I. State Farm

¶ 5. The interpretation of an insurance policy is a question of law. Corban v. United Servs. Auto. Ass'n, 20 So.3d 601, 609 (Miss.2009) (citations omitted). Insurance policies are interpreted and construed liberally in favor of the insured. J & W Foods Corp. v. State Farm Mut. Auto. Ins. Co., 723 So.2d 550, 552 (Miss.1998). If the words of an insurance policy are clear and unambiguous, they must be interpreted as written. United States Fid. & Guar. Co. v. Martin, 998 So.2d 956, 963 (Miss.2008).

¶ 6. Porter had an all-risk homeowner's insurance policy with State Farm, which covered all risks except those specifically excluded under the policy. See Jeffrey Jackson, Mississippi Insurance Law and Practice § 15:17 (2014). Porter contends that State Farm denied her claim in bad faith, arguing that the barge was the true cause of the destruction of her home and, because loss from debris is not specifically excluded in her insurance policy, State Farm should have covered the loss. However, Porter's insurance policy clearly stated:

We do not insure under any coverage for any loss which would not have occurred in the absence of one or more of the following excluded events.... Water Damage, meaning: (1) flood, surface water, waves, tidal water, tsunami, seiche, overflow of a body of water, or spray from any of these, all whether driven by wind or not....

The insurance policy additionally excluded "loss resulting directly or indirectly from windstorm or hail."

¶ 7. In Corban, the homeowner's insurance policy excluded loss caused directly or indirectly by water damage but covered loss caused by wind damage. Corban, 20 So.3d 601, 616 (Miss.2009). Hurricane Katrina damaged the insured's home, and the insurance company denied coverage because the policy excluded damage caused by flood and because the policy contained an anticoncurrent cause (ACC) clause which excluded loss caused directly or indirectly by flood, "regardless of any other cause or event contributing concurrently or in any sequence to the loss." Id. at 612. This Court found that "wind damage that precedes the arrival of the storm surge and damage that happens after the storm surge arrives are separate losses from separate causes...." Id. at 617 (quoting Dickinson v. Nationwide Mut. Fire Ins. Co., 2008 WL 1913957, *6 (S.D.Miss. April 25, 2008) ). The wind damage, a covered loss, was not caused directly or indirectly by the storm surge; therefore, this Court remanded the case to allow a jury to determine which losses were caused by wind and which losses were caused by flood. Id.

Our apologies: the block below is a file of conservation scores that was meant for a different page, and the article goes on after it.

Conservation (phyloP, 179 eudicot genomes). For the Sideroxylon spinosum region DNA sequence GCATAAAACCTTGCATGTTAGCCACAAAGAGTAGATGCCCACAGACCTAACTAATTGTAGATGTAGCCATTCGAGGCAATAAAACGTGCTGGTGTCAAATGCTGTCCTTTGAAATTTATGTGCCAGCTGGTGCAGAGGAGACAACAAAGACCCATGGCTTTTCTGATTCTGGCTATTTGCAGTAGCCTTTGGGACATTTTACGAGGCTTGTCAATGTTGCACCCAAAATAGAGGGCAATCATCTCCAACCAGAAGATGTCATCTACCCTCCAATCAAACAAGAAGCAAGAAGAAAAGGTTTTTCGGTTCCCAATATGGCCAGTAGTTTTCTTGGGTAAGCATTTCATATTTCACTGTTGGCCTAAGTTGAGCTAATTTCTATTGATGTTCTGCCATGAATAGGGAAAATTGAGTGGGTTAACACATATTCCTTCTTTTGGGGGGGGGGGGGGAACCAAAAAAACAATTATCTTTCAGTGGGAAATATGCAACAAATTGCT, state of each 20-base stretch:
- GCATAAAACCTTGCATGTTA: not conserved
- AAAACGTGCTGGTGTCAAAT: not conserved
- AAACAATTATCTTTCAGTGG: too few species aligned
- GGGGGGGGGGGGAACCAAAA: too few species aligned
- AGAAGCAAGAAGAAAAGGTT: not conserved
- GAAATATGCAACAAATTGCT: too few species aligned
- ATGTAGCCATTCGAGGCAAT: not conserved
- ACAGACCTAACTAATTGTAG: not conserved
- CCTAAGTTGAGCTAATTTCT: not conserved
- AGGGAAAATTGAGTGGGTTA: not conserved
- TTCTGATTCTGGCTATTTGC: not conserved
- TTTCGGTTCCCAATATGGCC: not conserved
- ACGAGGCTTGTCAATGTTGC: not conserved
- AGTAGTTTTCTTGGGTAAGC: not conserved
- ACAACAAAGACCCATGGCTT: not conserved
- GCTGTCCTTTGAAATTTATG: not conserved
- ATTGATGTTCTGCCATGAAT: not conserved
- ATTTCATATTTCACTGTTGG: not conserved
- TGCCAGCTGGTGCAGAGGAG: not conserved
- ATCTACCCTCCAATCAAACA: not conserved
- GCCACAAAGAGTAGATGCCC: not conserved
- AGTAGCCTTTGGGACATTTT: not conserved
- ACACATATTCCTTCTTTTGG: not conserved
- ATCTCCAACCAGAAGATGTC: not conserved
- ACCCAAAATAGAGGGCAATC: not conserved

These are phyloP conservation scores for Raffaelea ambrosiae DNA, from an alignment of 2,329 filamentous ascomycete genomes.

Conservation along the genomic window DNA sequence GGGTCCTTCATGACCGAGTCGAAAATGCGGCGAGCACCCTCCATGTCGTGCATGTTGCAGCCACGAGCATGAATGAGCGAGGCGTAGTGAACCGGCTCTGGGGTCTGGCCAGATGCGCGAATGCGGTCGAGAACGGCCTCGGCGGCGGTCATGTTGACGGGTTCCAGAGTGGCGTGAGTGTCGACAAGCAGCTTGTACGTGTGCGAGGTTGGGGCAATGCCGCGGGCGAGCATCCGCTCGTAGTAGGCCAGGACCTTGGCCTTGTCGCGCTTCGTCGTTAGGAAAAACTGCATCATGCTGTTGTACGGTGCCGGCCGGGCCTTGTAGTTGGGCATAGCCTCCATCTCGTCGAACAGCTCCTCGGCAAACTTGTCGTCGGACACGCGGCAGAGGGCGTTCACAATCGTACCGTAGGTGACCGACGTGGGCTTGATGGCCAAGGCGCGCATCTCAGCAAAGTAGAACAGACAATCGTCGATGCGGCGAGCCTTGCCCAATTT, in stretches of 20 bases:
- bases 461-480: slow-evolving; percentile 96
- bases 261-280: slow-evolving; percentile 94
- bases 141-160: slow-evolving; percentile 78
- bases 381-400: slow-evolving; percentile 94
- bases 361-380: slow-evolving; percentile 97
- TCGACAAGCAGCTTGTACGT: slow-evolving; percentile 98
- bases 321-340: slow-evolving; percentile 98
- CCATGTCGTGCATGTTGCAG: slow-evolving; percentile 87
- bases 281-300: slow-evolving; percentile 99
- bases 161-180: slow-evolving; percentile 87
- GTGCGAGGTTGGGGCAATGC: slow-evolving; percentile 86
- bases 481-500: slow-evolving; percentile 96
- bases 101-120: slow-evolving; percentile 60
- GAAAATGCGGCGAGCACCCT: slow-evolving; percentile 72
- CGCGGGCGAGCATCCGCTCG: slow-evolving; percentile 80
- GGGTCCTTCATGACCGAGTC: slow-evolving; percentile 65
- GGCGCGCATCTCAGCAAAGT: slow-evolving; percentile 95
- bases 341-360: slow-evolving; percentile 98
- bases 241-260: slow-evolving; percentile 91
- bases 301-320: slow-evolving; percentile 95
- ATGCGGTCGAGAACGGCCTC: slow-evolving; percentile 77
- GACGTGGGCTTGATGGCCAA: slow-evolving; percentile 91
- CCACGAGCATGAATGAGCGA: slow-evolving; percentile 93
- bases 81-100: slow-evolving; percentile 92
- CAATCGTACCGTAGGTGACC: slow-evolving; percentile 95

¶ 8. The instant case is distinguishable. Under Porter's policy, State Farm excluded from coverage both loss caused by wind damage and loss caused by water damage. Although Porter's policy does include an ACC clause, the policy first unambiguously states that any loss that would not have occurred absent water damage is not covered. Porter argues that the expert affidavit she produced specifically states that the home was destroyed by the barge and not by any other means. Yet the barge, without any other means, could not have allided with Porter's home. It is illogical to interpret the language "we do not insure under any coverage for any loss which would not have occurred in the absence of ... [w]ater damage" to mean that debris in a storm surge, which indisputably is an uncovered loss, would be covered when water caused the debris to allide with the property. (Emphasis added.) Loss from waterborne debris cannot occur in the absence of water.

¶ 9. Further, the insurance policy's ACC clause states, "[w]e do not insure for such loss regardless of: ... whether other causes acted concurrently or in any sequence with the excluded event to produce the loss...." Unlike the wind damage in Corban, the barge did not act independently to cause loss, but instead operated in conjunction with the storm surge to damage Porter's home. The application of the ACC clause does not provide a genuine issue of fact.

¶ 10. Porter additionally argues that there is ambiguity because the policy covers loss from impact by a vehicle, and that the barge became a vehicle when it broke free from its moorings. This provision, under coverage for personal property, expressly states that vehicles are insured, "except as provided in Section 1—Losses Not Insured." Section 1 excludes from coverage loss that would not have occurred in the absence of water. The plain language of the policy states that loss which would not have occurred in the absence of water damage is not covered. Even in construing the language in favor of Porter, this is not ambiguous. The barge was not an independent cause but worked in conjunction with the storm surge to allide with Porter's home, and the...